Customer Asset Identification - Step 1 - Data Gathering

Last year at this time I spoke at the AED conference in Las Vegas. I spoke on using data to develop strategic sales plans, I called it “A Granular Data Driven Approach to Strategic Sales”. One of the key elements of the topic was the need to and value in understanding all the equipment in your customers’ fleet.

Through the event I was able to start conversations with several people on the topic. One such conversation started with Greg Helfrich at ELRUS in Calgary. In his response to a short follow up survey he mentioned the Asset Identification project they conducted was one of the best uses of time they had done in recent years.

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I gave Greg a call to learn more about the project they ran and what they learned from it. The conversation was fantastic, Greg and his team gained significant insights into their market but also into their sales organization.

I was surprised to learn that the project took less time than you might expect. Much of the information collection took them about 80 hours. Largely the information was collected by meeting with each sales rep. One of the reps was even able to list off about 600 pieces of equipment from memory! Don’t we all wish we had a memory like that!

Some reps had been keeping lists already of their customer’s equipment of all brands, they commented that it helped them when taking calls for parts, and other daily communication with their customers.

In all the company identified around 3000 pieces of equipment of all brands and entered them in their business system. In addition to, make and model, theoretical production volume and actual production volume was collected as was the type of material.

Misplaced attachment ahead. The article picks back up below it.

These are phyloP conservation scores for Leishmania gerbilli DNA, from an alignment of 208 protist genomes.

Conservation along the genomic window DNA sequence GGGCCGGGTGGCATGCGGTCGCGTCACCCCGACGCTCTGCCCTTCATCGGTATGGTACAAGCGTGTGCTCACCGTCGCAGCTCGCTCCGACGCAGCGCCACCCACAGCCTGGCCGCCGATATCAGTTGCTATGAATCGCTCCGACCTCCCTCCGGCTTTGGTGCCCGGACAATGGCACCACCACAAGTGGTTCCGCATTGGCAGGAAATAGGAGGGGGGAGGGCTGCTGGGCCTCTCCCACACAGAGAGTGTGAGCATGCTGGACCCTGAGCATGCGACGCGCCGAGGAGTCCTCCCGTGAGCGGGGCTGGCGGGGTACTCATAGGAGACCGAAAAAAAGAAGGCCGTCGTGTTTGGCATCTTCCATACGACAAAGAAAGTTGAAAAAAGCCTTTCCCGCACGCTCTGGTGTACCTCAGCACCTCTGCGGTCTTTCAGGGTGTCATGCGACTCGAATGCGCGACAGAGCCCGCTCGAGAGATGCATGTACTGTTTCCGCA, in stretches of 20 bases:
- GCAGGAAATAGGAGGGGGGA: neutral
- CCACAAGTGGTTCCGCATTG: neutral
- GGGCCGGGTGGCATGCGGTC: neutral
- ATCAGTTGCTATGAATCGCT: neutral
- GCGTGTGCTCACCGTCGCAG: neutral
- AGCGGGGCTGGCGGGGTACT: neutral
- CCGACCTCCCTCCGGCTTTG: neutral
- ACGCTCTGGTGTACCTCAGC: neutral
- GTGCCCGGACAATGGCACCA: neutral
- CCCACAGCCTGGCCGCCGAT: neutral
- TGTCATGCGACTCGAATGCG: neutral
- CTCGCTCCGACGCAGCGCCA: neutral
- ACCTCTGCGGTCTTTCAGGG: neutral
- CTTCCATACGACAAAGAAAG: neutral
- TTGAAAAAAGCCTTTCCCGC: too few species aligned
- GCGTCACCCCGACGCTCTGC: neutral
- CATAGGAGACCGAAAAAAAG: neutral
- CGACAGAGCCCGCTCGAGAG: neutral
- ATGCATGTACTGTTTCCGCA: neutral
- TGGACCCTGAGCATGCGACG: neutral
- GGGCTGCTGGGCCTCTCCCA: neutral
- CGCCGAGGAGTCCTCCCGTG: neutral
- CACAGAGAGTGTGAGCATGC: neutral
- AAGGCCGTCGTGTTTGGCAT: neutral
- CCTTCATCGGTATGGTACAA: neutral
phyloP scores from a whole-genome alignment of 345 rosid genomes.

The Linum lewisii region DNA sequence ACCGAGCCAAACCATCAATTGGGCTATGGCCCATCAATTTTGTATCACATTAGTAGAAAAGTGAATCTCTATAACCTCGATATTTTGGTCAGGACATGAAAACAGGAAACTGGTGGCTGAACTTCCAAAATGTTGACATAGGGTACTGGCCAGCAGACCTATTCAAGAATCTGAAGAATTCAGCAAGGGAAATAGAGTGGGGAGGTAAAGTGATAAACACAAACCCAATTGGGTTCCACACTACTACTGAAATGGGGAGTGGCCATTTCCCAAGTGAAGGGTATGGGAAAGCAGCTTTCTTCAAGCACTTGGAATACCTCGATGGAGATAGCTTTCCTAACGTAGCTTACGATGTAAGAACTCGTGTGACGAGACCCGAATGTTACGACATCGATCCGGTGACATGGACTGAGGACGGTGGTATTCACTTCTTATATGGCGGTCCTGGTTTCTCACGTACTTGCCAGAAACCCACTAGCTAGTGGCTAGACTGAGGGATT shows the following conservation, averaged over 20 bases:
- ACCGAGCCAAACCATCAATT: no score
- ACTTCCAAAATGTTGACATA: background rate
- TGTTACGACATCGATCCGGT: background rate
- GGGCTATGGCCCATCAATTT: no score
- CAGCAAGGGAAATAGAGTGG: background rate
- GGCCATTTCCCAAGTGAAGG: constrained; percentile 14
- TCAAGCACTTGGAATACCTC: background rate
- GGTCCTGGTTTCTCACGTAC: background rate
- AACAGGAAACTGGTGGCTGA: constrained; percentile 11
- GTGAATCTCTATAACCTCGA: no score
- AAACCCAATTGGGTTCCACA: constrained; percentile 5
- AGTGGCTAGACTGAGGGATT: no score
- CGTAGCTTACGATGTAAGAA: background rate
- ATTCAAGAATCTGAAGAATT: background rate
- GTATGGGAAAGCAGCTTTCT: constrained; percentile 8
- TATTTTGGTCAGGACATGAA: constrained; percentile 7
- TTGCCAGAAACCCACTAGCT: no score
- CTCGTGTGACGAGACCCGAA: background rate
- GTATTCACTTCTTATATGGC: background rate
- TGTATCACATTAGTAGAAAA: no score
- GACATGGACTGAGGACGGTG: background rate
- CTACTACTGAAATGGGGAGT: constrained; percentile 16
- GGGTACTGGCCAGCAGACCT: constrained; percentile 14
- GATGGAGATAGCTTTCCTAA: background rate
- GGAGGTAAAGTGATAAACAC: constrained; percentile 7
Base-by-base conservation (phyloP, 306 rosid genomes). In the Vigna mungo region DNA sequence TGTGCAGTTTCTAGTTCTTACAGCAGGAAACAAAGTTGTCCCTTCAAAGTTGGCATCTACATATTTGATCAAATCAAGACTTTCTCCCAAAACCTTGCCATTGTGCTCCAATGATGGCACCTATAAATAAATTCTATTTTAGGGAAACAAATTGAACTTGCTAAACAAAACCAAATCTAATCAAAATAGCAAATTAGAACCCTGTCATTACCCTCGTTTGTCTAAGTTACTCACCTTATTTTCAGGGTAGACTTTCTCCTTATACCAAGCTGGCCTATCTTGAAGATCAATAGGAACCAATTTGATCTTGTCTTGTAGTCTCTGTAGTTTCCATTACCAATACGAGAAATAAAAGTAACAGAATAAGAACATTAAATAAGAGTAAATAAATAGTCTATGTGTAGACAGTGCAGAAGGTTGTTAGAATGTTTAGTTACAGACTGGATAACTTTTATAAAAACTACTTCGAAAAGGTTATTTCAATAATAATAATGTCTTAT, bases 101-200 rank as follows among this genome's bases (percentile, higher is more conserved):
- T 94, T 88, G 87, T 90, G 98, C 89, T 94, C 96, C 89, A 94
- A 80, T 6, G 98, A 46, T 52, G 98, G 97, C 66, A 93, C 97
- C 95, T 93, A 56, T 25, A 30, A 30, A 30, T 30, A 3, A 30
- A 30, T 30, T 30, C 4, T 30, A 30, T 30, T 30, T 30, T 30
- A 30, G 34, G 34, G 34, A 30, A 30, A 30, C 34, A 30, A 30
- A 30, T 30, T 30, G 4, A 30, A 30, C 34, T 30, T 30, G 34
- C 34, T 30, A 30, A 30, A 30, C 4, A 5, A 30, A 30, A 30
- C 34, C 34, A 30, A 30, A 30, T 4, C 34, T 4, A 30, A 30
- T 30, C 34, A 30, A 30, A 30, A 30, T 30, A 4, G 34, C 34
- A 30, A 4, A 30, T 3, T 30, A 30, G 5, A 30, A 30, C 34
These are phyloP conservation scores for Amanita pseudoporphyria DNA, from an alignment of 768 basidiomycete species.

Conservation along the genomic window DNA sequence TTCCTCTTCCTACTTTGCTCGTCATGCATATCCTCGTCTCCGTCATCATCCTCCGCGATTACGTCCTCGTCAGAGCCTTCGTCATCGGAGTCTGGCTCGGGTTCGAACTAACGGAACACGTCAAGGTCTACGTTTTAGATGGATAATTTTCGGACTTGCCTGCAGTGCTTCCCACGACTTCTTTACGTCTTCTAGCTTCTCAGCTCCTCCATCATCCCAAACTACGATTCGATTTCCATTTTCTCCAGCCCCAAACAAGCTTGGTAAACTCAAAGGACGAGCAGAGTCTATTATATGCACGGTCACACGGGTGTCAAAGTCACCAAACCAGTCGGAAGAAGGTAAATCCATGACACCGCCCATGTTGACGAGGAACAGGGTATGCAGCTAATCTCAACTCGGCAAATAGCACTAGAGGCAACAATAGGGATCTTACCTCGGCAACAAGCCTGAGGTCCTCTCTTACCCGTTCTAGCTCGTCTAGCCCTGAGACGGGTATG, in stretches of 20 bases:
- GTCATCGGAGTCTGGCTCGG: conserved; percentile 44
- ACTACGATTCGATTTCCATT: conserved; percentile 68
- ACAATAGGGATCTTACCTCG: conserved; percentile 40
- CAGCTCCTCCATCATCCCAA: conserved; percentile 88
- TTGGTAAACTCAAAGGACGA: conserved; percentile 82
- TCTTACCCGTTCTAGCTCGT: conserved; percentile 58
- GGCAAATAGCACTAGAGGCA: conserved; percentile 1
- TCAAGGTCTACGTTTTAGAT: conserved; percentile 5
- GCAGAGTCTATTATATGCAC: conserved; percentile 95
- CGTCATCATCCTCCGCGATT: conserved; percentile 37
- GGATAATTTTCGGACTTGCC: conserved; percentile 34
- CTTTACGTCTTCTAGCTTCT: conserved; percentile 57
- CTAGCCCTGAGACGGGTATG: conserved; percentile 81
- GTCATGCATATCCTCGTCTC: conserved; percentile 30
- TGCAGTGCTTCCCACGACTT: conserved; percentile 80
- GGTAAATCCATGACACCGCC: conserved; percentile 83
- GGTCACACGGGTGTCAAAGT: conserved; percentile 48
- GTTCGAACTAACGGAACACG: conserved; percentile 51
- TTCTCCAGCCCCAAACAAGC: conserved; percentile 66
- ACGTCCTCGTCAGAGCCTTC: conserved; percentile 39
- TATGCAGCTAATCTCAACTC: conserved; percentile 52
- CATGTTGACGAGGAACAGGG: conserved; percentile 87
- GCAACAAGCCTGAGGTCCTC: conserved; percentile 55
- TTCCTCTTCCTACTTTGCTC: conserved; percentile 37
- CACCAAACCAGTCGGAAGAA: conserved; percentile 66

Then the analysis began.

The first thing they were surprised to learn was their market share was not what they anticipated, it was higher and lower than estimates in almost every case. Next, they also realized the competitors they had focused on were not always the real competition, quiet under-the-radar competitors had a significant market share.

Second, just from running the data collection process, a clear distinction between the sales approach each rep was taking could be made.  Combining sales history and the rep’s knowledge allowed Greg to assess the strengths and weaknesses of each approach and coach them for greater success.  Certainly, they learned increased asset knowledge improved sales performance.

Finally gathering this information and starting to understand, in more detail, their market position allowed Greg and his team to strengthen their relationship with their OEMs. The manufacturers recognized that the organization was professional, knowledgeable and driving continuous improvement in sales but also parts and service. Even more reason for them to invest time, energy and money into the ELRUS business.

The next step in this process for ELRUS is to identify the model year, serial number and condition of the equipment to assist in parts inventory planning and sales training.

In my next post I’ll cover some of the opportunities that came from analyzing the customer fleet data.


If you’re a sales rep or sales manager, do you know what’s in your market?

Is there value in running a similar exercise?